Reggie Jackson sat down for an interview over All-Star Weekend in New Orleans and issued a revelation that few players ever fess up to, an admission even fewer confess by the time they’ve reached their third NBA season.
“I knew the NBA season was long,” Jackson said during a video interview with NBA.com. “But with this new role I’ve been thrown into, I didn’t understand how long.”
Jackson was admitting fatigue.
For the first time in his career, Jackson is logging heavy minutes and having to figure out how to play them and still be productive. The reserve point guard, who was projected to be the Thunder’s sixth man at the start of the season, instead has started 30 of 58 games this year while filling in for Russell Westbrook. Jackson already has played 1,654 minutes. In 70 games last year, he logged 993 minutes.
The additional duty might partly explain why Jackson, as well as second-year guard Jeremy Lamb, has tailed off in recent weeks after both used the early schedule to establish themselves as pivotal pieces off the bench.
Lamb has played more than eight times as many minutes this season as he did a year ago. He’s tallied, 1,266 minutes compared to last year’s 147.
So he can empathize with what Jackson is feeling.
“At times, yeah, you feel fatigued,” Lamb said.
This could be the downside to the Thunder slow-playing its players’ development. The proverbial “rookie wall” doesn’t hit in Year One. It shows up in Year Two and Three. And when it finally arrives, it hits with force, leaving the players in unexpected funks and the fans to try to figure out what in the world is up.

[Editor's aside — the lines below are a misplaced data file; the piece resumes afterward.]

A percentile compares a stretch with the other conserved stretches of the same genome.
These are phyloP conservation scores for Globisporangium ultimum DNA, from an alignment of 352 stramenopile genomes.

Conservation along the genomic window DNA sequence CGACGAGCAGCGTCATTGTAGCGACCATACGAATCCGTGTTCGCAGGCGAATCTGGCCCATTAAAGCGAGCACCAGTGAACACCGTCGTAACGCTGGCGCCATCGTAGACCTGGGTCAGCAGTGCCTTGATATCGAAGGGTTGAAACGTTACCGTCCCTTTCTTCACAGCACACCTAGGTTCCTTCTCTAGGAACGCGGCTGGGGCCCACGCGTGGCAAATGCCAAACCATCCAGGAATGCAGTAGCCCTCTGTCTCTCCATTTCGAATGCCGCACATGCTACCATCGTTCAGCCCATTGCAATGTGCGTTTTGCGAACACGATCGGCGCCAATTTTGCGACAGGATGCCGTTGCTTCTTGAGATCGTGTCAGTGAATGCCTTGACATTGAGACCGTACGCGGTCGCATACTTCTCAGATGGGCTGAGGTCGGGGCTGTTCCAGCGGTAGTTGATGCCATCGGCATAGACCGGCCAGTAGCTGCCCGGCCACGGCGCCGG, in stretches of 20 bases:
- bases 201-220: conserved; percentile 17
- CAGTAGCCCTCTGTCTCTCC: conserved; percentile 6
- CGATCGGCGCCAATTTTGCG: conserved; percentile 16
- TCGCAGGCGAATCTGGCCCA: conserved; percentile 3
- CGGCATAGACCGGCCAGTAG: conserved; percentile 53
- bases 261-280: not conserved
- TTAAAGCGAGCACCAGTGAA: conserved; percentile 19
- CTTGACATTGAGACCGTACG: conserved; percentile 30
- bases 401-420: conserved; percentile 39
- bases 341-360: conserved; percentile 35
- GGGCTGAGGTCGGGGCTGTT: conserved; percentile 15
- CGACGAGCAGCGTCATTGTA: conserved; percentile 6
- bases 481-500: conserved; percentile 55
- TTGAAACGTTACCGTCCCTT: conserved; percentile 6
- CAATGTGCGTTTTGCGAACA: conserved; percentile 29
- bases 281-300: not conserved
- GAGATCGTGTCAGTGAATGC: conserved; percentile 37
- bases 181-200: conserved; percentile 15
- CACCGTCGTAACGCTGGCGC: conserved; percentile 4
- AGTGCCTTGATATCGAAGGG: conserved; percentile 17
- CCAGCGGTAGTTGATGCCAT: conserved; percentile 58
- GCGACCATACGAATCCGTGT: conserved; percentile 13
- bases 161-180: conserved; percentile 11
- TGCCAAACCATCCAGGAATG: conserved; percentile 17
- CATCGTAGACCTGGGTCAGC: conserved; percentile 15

But fatigue is a natural obstacle that all young players must overcome. Most young players run into that hurdle as rookies. But rookies competing with the championship-contending Thunder for the last three years had a delay.
Lamb ranked 26th last year among rookies from the 2012 draft class in minutes played. Perry Jones III ranked 23rd. Among rookies from the 2011 draft class, Jackson also ranked 23rd.
It should be no surprise then that Lamb and Jackson have hit a bump in the road.
Lamb is averaging just seven points on 36.1 percent shooting in 10 February games. He’s scored in double figures only twice this month and is shooting just 29 percent on 3-point attempts.
Jackson, meanwhile, has been wildly erratic while bouncing between the second unit and the first string. His field-goal percentage has dipped every month this season, to its current low of 40.3 percent this month, and he’s averaged just eight points on 30 percent shooting in the three games since Westbrook returned and moved him back to the bench.